Book Review

‘They Were Us’ gives voice to victims of Kenya police brutality

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Summary

  • The book is full of first-hand accounts of wanton killings, sometimes defined as murders, invariably seen as executions.
  • What does one do when the criminality comes directly from the supposed public protectors themselves?

They Were us embodies a painful cry for help as well as an unrelenting demand from mainly mothers for social justice against a most sinister and deadly enemy.

The book is full of first-hand accounts of wanton killings, sometimes defined as murders, invariably seen as executions (or EJE, short for extra-judicial executions), and always understood as flagrant violations of the social, criminal, and civil codes of police conduct, all of which are aimed at protecting the public from criminal behaviour.

Yet what does one do when the criminality comes directly from the supposed public protectors themselves? That is the question They Were Us tries to answer.

Initially, the answer came from one mother, Benna Buluma, more widely known as Mama Victor, who lost both her sons during the 2017 post-election-violence in one of Nairobi’s biggest slums, Mathare 4A. She got together with other mothers, wives, and parents (more than 50 at the last count) who had also lost their loved ones at the hand of ‘rogue’ police.

She then organised and founded the Mothers of Victims and Survivors Network to demand accountability and justice from the State. The Network is also there to offer solace and solidarity so those left behind can find meaningful ways to carry on with their lives.

In the process of building the Network, Mama Victor met the young citizen journalist who had already begun documenting stories of EJEs in the slums and the impact of those heinous acts on the families traumatised by the loss of their sons, husbands, and brothers.

Together Kanyi Wyban and Mama Victor have interviewed and documented shocking stories of arbitrary killings, mindless maimings, brutal beatings, and Mafia-like slaughter of innocent men, many of whom were still in their teens yet treated like target practice for rooky police. The stories, told mainly through the eyes of the mothers, reveal the gruesome yet senseless cruelty of cops allowed to literally get away with murder.

“What gives these stories their credibility, impact, and depth of feeling is because they are told by those closest to the ones who’ve died,” says Wyban who assisted Mama Victor in collecting stories from all over Nairobi’s slums, from Mathare, Majengo, and Mukuru to Dandora, Eastleigh, and Kibera to Kayole, Kasarani, and Kiambu.

The former Daystar University journalism student not only edited and translated all of the accounts in the book, but he is also originally from Mathare’s Mlango Kubwa himself so understands the issues from a first-hand perspective.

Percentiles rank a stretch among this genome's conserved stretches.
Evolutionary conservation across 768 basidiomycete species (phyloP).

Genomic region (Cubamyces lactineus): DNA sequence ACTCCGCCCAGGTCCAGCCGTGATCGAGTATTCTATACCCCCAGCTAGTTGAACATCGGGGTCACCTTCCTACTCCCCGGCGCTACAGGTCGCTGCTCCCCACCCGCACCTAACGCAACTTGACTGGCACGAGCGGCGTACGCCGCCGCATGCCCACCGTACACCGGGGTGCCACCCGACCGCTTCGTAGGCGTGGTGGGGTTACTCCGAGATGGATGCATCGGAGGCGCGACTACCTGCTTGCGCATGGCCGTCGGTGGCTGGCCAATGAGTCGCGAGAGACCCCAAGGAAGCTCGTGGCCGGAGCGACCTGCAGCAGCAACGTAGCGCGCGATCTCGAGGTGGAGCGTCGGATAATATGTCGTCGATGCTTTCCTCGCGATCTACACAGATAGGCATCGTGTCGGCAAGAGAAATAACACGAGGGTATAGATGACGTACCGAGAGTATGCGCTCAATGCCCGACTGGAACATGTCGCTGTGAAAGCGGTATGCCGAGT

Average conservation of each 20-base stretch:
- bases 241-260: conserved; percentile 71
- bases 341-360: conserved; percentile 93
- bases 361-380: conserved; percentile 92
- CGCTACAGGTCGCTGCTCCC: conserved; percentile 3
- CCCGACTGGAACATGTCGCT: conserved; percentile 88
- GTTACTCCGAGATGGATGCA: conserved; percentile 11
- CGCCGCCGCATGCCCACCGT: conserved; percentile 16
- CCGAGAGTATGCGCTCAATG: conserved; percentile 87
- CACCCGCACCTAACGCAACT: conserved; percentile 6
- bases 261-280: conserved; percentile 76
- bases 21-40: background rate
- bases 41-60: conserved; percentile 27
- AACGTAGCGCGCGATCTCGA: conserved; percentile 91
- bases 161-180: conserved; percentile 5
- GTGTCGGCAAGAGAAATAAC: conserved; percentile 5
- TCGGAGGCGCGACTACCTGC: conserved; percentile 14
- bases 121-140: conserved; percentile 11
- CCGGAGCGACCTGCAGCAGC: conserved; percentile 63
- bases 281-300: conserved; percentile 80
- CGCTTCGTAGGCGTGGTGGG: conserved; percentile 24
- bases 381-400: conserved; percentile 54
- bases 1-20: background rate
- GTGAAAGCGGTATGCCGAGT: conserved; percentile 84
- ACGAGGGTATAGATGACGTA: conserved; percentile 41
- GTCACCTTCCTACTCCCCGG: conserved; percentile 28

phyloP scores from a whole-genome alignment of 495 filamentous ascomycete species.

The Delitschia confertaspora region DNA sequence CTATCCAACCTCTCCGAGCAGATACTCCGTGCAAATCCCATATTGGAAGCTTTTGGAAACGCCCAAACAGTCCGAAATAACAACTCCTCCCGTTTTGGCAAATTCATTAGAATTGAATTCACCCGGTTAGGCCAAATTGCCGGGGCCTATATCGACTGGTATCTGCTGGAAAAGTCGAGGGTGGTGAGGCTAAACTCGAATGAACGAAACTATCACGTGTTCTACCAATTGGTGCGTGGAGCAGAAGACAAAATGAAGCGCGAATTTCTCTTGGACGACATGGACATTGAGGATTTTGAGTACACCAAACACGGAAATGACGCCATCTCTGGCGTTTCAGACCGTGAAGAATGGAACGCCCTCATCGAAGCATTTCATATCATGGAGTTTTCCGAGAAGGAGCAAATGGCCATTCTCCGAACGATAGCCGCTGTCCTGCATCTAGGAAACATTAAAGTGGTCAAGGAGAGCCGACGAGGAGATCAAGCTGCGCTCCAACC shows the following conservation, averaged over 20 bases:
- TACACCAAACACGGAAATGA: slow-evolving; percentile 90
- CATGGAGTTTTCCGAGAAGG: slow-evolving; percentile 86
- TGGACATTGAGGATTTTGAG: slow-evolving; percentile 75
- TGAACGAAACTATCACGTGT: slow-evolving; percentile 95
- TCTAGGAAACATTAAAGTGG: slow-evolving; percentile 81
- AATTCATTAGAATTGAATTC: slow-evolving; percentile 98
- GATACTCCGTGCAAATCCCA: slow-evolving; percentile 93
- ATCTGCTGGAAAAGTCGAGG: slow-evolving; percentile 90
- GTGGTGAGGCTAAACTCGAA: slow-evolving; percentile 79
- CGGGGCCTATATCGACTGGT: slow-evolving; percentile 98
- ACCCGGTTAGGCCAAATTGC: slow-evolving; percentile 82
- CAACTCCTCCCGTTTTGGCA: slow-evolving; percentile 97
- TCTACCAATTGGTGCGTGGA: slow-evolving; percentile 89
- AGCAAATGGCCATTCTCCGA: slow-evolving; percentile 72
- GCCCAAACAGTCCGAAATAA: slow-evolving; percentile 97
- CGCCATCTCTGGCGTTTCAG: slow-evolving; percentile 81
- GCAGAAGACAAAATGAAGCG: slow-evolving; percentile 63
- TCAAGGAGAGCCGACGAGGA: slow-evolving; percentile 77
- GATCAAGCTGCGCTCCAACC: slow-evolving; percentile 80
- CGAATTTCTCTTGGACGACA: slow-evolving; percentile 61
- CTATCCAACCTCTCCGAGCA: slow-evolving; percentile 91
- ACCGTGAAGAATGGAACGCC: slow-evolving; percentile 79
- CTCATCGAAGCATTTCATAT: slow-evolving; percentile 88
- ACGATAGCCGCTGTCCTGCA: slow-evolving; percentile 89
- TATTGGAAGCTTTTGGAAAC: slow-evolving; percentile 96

The witness accounts are a stunning indictment of the Kenya police. For instance, why would police storm into Anne Anyango’s one-room mabati shack and start beating up small children? The 10-year-old survived a brutal beating but is now permanently deaf in one ear, and the little boy Silas who hid under the bed is dead for what reason, no one can tell.

Then there’s the young man who stayed late after a Bible meeting to chat with seven of his fellow Bible-reading buddies. Witnesses told his mother all eight were gunned down summarily by police and tossed into an outhouse to cover up their evil deed.

What makes They Were US so powerful is that there are more than 16 accounts of impunity, each of which is inexplicably painful and heart-wrenching. The argument that these killings and maiming somehow are State-sanctioned seems unavoidable. Yet even with the support of NGOs like the Social Justice Centre Working Group and Missing Voices, no means have been devised to effectively stop the impunity of men in uniforms who rove the streets of Nairobi’s major slums with a supposed “mandate to sweep away the trash”, meaning whomever they define as human garbage.

The one thing that is beautiful about They Were Us is that it gives a voice to the voiceless, accompanied by arresting images provided by the professional American photographer Betty Press who has been actively involved in human rights issues, both in the US and in Kenya for many years.

Above the law

The other aspect of the book that makes it valuable is its establishment of the Mothers Network of Victims and Survivors as an organised grassroots initiative of resistance to police brutality and impunity.

The book exposes the high-handed cruelty of police officers, be they rogue, renegade, or regular police officers who apparently believe they are above the law. And it also raises the open question, to what extent is police impunity sanctioned by the State? And if so, what is to be done?